The market may well carry on up (one driver would be the combination of good news on the economy and further signs from the Fed that it will not tighten monetary policy), but the fact of its having risen should play no part in a decision to invest, momentum trading strategies aside. Watch yourself. The time to buy is when shares are cheap, not when they are expensive. Shares, particularly in the US, clearly offer less upside than they did a few months ago.

We now face a giant triple top in the markets, as this chart of the S&P 500 shows:

S&P 500 triple top Read more

The European Central Bank – like the Bank of England – has decided against an immediate further loosening of monetary policy, but Mario Draghi, president, says some ECB policymakers favour cutting interest rates. Ralph Atkins, the FT’s capital markets editor, argues that with small businesses in the eurozone’s south facing a severe credit crunch and the stronger euro hitting eurozone exports, further action from the ECB may soon prove inevitable.

An investor appeared to make sensible decisions with her family’s savings – avoiding her home country of Greece, picking a safe haven and bonds rather than equities. But as FT Alphaville reporter Lisa Pollack explains, the Dutch bank that issued the bonds she chose was nationalised and all was lost – a consequence of new legislation on bank resolutions.

John Authers

Yet again, it is time to rain on the parade of the many people who are excited by the new high set on Tuesday by the Dow Jones Industrial Average. The rally in US stocks is impressive, however you measure it. But the Dow remains a fatally flawed index, and there is no reason why anyone should pay any attention to it. I said this as the Dow hit landmarks back in 2006 and 2007. Here goes again.

As an index of only 30 stocks, the Dow is not broadly diversified and is not representative of the US stock market as a whole (the S&P 500, by far the world’s most widely followed index, is more important for that purpose). Its stocks are not uniformly large enough to qualify as a “mega-cap” index (try the Russell Top 50 instead). Neither are they sufficiently dominated by industrials (despite the name) to qualify as an industrial index (the S&P 500 industrials sub-index might work better for that). Read more

James Mackintosh

Ireland’s recent history is a story of hopes dashed. Hope is now being stoked again, not least by those with the most interest in being positive: the Irish government and European lenders.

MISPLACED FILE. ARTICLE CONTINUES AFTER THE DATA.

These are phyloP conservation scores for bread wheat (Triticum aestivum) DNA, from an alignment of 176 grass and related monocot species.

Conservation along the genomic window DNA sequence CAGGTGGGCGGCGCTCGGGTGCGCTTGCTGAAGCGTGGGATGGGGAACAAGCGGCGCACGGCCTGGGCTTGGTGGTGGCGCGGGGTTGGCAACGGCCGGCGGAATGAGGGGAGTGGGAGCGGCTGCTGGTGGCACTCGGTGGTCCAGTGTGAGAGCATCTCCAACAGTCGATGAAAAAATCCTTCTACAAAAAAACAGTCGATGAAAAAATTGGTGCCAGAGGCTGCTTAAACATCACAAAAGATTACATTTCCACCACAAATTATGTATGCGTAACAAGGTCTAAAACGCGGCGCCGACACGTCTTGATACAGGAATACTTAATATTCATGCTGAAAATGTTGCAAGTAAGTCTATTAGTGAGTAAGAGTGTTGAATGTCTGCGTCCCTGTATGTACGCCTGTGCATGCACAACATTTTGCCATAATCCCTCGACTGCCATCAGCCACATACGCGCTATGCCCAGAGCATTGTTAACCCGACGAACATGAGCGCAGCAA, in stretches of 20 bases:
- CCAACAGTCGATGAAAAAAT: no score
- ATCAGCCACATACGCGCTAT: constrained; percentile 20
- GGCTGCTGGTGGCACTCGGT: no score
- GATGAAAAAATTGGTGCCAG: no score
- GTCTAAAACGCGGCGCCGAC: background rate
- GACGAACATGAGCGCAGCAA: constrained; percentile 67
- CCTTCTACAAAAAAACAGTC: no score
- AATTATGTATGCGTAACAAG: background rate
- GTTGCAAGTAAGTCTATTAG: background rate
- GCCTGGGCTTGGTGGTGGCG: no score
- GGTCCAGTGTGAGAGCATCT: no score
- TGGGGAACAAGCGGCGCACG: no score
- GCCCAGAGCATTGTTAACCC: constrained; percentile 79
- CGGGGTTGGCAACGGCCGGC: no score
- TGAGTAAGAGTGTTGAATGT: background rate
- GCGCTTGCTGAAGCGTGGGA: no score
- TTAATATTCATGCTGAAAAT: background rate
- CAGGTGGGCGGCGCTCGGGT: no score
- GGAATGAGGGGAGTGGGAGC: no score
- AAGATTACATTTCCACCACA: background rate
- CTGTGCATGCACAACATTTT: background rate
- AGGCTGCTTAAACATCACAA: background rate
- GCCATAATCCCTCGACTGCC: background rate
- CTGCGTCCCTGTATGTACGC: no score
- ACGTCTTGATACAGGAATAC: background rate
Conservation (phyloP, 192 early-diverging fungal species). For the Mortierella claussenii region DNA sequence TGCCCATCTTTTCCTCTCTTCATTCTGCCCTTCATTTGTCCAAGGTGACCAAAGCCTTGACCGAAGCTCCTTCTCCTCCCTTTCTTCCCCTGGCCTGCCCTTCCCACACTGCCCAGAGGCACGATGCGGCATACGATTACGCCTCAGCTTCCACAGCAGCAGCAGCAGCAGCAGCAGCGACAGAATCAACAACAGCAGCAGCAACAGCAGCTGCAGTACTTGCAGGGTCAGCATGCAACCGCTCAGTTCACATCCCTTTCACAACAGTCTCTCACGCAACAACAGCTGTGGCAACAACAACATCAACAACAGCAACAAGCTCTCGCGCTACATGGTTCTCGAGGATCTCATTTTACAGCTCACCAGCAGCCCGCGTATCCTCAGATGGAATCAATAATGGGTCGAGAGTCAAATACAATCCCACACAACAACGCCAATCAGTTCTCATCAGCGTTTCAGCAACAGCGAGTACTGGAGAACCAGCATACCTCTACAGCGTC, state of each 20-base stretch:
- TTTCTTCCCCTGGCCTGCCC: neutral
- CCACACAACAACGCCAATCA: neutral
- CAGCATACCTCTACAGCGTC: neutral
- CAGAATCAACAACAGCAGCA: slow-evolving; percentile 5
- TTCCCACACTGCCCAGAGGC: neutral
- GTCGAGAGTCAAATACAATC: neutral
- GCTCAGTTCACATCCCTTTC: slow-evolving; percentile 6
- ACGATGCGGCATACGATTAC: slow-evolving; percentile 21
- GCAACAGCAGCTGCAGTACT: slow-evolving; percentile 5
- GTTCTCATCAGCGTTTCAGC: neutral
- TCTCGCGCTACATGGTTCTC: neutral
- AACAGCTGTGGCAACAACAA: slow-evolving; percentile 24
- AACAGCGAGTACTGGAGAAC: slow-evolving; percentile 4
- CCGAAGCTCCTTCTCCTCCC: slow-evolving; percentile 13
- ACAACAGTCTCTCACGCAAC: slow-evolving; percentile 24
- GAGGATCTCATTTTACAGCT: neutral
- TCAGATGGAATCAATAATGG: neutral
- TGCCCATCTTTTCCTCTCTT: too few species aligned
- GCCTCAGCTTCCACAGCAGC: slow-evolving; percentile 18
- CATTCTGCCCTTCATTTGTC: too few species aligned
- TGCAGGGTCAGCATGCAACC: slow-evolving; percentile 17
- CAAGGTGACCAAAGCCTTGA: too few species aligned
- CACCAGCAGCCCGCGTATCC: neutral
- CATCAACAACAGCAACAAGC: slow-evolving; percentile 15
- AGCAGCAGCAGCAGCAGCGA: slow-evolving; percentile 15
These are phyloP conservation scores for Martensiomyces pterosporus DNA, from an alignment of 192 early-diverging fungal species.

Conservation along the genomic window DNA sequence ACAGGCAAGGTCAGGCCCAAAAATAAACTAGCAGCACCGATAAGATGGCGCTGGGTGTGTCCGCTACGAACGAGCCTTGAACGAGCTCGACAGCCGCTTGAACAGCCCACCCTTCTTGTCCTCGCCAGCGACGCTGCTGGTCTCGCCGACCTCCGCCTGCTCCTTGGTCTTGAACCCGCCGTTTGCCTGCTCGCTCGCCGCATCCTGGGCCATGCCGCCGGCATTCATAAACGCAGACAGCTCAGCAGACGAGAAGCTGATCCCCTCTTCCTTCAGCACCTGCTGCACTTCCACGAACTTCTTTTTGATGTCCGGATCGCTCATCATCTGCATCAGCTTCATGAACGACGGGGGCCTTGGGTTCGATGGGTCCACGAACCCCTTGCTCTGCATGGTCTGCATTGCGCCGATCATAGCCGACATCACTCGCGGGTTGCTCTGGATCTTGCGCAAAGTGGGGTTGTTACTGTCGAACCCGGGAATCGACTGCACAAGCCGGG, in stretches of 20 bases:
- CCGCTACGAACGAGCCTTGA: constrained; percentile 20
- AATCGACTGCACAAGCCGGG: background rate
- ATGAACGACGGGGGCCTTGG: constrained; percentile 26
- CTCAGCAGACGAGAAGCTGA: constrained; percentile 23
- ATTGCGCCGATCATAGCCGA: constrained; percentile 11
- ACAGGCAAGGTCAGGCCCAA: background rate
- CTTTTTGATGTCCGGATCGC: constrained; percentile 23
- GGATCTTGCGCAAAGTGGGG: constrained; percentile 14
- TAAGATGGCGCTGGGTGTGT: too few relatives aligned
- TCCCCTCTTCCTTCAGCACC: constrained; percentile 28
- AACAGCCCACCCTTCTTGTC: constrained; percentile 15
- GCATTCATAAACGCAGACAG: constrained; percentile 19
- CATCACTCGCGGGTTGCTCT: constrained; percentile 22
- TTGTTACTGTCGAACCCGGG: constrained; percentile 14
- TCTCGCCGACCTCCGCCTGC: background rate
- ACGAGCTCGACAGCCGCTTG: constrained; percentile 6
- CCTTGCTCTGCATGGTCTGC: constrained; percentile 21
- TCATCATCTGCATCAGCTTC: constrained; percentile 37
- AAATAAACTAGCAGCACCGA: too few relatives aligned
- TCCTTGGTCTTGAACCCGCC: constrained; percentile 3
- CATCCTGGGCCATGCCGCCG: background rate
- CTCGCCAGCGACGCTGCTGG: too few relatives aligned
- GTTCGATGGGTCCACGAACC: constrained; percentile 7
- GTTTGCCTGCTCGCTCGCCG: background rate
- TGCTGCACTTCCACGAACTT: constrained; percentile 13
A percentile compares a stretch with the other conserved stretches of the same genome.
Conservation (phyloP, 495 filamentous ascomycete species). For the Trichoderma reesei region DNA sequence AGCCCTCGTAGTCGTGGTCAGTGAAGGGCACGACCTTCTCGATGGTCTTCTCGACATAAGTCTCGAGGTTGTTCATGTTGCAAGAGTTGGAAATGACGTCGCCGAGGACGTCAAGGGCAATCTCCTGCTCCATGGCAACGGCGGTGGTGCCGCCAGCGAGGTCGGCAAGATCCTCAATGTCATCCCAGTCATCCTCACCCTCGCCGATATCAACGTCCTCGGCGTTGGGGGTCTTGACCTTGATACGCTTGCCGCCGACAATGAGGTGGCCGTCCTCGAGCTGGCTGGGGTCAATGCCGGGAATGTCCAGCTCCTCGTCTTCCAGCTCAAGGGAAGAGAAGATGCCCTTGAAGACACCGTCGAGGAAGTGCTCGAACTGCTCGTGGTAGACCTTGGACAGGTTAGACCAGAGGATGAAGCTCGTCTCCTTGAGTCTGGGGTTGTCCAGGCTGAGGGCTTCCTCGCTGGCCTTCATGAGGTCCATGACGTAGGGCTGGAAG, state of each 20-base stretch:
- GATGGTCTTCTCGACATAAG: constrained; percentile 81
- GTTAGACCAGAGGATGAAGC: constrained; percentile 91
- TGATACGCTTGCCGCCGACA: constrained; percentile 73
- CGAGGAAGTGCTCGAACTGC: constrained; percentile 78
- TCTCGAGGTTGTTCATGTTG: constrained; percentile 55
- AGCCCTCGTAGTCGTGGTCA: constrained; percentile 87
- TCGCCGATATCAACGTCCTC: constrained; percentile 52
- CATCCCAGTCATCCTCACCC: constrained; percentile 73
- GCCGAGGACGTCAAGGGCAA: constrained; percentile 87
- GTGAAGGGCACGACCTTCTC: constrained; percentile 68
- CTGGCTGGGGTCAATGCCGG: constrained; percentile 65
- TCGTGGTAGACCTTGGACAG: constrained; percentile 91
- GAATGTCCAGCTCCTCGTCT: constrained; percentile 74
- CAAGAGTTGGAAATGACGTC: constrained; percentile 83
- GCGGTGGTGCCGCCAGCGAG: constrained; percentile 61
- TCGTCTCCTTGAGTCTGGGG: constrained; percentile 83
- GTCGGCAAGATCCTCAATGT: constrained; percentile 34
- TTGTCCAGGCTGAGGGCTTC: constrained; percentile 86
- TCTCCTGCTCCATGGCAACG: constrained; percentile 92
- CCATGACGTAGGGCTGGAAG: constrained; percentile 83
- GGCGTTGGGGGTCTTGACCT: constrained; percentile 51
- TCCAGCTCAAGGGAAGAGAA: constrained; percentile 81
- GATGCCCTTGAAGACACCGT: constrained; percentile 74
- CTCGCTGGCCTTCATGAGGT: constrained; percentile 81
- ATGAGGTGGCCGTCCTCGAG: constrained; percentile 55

For Europe, Ireland is the poster child for austerity and must, just must, be recovering. Some positive jobs figures, showing the first growth in employment since 2008 (on which more later) have prompted what passes for elation in the depression-hit island.

European Commission President Jose Manuel Barroso led the cheering this week on a visit to Dublin, saying Ireland’s economy “is turning the corner”.

It shows that the programmes can work. It shows that there can be light at the end of the tunnel.

When there’s a determination we can achieve results. This is a message that’s valid for Ireland and other countries that are going through reforms.

Of course, he wants to believe this. Europe desperately needs a success story to set against the anti-austerity vote in Italy, yet more gloom in Greece and a worsening economic outlook for the eurozone.

But the bond markets agree, and have done for months. Irish 8-year yields (its benchmark) stand at 3.7 per cent, lower than Spain and Italy. The country has successfully returned to bond markets, and hopes to bring in a 10-year benchmark before the end of June. Even the inconclusive Italian elections prompted only a slight wobble.

So, have the markets become too optimistic? Below is a rather longer than usual read on Ireland and the wider eurozone issues. Read more

Uncertainty over the outcome of Italy’s election has strengthened sterling as its safe haven status appeals, in spite of Moody’s downgrade of the UK. James Mackintosh, investment editor, examines the prospects for more of a bounce in sterling.